The variables used in general relativity to describe the shape of spacetime. If your question is about metric units, use the tag "units", and/or "si-units" if it is about the SI system specifically.

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14
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3answers
208 views

What is meant when it is said that the universe is homogeneous and isotropic?

It is sometimes said that the universe is homogeneous and isotropic. What is meant by each of these descriptions? Are they mutually exclusive, or does one require the other? And what implications rise ...
13
votes
4answers
280 views

The Lagrangian as a metric

My question is, can the (classical) Lagrangian be thought of as a metric? That is, is there a meaningful sense in which we can think of the least-action path from the initial to the final ...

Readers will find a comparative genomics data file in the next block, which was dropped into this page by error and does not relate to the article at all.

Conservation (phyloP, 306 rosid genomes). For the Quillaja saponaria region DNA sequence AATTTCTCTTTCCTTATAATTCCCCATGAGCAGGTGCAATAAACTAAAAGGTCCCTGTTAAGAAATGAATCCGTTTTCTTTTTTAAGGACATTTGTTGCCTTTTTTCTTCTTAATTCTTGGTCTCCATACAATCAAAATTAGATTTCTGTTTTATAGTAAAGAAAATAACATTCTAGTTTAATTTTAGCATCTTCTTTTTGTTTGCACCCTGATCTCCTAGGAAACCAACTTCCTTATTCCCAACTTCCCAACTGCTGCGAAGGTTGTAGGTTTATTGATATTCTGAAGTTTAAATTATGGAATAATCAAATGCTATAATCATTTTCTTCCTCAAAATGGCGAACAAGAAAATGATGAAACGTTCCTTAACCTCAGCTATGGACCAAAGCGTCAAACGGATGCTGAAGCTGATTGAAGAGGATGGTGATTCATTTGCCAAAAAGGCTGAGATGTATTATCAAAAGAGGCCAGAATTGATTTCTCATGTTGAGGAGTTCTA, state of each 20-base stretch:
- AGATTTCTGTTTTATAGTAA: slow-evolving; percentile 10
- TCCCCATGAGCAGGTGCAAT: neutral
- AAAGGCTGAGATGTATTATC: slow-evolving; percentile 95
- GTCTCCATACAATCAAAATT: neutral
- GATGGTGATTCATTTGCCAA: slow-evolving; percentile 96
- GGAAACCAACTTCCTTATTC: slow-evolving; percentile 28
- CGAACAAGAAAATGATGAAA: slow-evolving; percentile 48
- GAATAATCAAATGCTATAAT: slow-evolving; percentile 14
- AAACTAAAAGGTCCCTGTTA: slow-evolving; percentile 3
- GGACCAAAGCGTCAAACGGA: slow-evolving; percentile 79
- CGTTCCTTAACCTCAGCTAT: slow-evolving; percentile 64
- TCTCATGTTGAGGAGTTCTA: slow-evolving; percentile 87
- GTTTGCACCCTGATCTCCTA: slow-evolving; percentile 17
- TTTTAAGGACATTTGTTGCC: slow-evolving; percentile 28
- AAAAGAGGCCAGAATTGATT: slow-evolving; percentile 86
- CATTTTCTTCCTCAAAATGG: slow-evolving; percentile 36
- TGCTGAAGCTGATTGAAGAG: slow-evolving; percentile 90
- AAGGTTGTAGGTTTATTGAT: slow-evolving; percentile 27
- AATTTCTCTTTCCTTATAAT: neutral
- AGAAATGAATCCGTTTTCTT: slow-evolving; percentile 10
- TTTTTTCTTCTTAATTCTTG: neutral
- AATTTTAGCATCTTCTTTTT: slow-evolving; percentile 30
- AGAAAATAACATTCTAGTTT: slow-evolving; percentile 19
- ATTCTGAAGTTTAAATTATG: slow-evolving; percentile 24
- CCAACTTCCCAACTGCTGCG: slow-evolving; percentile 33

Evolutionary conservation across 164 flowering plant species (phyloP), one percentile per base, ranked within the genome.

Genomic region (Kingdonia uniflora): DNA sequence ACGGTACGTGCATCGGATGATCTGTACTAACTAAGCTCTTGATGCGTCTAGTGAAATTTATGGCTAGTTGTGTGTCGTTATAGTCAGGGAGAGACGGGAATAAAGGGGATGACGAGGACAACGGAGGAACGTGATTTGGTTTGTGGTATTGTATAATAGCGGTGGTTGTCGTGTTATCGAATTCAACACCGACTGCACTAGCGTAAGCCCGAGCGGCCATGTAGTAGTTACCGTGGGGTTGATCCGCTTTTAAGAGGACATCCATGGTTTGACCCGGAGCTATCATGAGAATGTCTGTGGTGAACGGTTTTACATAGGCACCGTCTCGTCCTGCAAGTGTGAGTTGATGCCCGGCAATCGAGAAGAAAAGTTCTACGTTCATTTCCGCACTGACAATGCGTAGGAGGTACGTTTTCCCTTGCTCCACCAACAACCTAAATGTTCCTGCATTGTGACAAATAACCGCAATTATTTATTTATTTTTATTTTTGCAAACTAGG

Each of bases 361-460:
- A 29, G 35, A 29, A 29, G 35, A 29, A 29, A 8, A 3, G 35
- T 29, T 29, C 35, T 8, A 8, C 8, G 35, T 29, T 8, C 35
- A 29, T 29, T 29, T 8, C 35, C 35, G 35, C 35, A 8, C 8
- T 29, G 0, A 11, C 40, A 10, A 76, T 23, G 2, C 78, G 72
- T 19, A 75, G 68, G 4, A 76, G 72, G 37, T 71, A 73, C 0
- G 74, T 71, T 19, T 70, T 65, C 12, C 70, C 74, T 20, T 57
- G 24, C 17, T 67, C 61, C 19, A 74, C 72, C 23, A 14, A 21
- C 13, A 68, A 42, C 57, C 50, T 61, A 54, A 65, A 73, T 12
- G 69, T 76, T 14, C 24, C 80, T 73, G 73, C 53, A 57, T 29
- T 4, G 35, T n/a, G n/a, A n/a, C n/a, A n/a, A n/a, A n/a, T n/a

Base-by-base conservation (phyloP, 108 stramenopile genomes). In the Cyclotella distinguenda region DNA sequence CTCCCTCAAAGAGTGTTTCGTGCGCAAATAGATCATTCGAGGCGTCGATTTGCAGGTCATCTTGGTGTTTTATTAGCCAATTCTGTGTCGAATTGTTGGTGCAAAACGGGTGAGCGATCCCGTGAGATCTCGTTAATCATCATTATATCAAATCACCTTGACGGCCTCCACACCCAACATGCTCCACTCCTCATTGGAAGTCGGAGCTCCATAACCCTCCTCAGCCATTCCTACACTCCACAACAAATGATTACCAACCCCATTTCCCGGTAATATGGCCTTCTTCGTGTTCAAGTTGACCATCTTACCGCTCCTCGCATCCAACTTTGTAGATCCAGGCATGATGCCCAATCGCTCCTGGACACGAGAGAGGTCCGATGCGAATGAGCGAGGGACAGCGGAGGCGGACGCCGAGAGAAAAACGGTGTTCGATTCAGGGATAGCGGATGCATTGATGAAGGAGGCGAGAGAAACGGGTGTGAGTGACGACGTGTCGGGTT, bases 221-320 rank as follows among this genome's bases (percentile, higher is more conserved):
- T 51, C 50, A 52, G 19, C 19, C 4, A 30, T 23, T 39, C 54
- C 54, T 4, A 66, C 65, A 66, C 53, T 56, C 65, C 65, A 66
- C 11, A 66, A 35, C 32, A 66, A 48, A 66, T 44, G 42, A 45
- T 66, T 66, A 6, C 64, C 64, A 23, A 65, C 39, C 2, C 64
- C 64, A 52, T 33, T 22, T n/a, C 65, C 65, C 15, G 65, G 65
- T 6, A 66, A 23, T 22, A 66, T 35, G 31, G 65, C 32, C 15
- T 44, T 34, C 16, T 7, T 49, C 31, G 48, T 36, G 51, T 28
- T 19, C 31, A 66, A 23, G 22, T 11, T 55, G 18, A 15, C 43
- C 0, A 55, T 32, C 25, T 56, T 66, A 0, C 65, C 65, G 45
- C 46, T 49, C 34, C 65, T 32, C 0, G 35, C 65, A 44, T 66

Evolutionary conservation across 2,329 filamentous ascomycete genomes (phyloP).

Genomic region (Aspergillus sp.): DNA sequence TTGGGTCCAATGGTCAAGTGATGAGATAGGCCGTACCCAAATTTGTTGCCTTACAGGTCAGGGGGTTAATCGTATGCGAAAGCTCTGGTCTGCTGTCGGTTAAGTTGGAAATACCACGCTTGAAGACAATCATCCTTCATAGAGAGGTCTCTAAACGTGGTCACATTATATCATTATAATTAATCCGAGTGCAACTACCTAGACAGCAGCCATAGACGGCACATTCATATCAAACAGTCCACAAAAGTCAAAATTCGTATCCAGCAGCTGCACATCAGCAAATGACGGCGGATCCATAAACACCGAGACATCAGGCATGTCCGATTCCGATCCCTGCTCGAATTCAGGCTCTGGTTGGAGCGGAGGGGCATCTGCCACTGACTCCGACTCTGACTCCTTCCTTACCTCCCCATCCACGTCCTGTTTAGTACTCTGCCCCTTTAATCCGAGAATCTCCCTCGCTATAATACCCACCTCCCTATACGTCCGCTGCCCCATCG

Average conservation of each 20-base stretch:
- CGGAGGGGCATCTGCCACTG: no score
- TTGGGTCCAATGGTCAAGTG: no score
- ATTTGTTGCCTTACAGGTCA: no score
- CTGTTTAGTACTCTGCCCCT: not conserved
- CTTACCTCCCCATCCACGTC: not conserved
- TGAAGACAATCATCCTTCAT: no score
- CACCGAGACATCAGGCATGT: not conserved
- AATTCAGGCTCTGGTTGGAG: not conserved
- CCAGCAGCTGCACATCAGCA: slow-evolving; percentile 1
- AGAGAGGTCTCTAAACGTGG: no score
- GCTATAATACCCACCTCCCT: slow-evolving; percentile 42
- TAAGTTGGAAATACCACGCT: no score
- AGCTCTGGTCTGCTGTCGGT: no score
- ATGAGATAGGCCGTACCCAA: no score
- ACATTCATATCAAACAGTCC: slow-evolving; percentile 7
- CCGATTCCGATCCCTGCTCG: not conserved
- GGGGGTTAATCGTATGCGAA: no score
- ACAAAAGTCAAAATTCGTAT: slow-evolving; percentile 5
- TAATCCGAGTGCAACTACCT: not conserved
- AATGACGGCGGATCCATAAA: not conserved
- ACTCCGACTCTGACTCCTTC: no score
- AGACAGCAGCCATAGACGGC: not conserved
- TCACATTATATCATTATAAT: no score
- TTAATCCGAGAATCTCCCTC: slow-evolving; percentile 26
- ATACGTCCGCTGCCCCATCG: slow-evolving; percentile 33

11
votes
2answers
401 views

What are the local covariant tensors one can form from the metric?

Normally in differential geometry, we assume that the only way to produce a tensorial quantity by differentiation is to (1) start with a tensor, and then (2) apply a covariant derivative (not a plain ...
10
votes
1answer
334 views

Causal and Global structure of Penrose Diagrams

What kind of global and causal structures does a Penrose diagram reveal? How do I see (using a Penrose diagram) that two different spacetimes have a similar global and causal structure? Also, I ...
9
votes
3answers
2k views

Why is the covariant derivative of the metric tensor zero?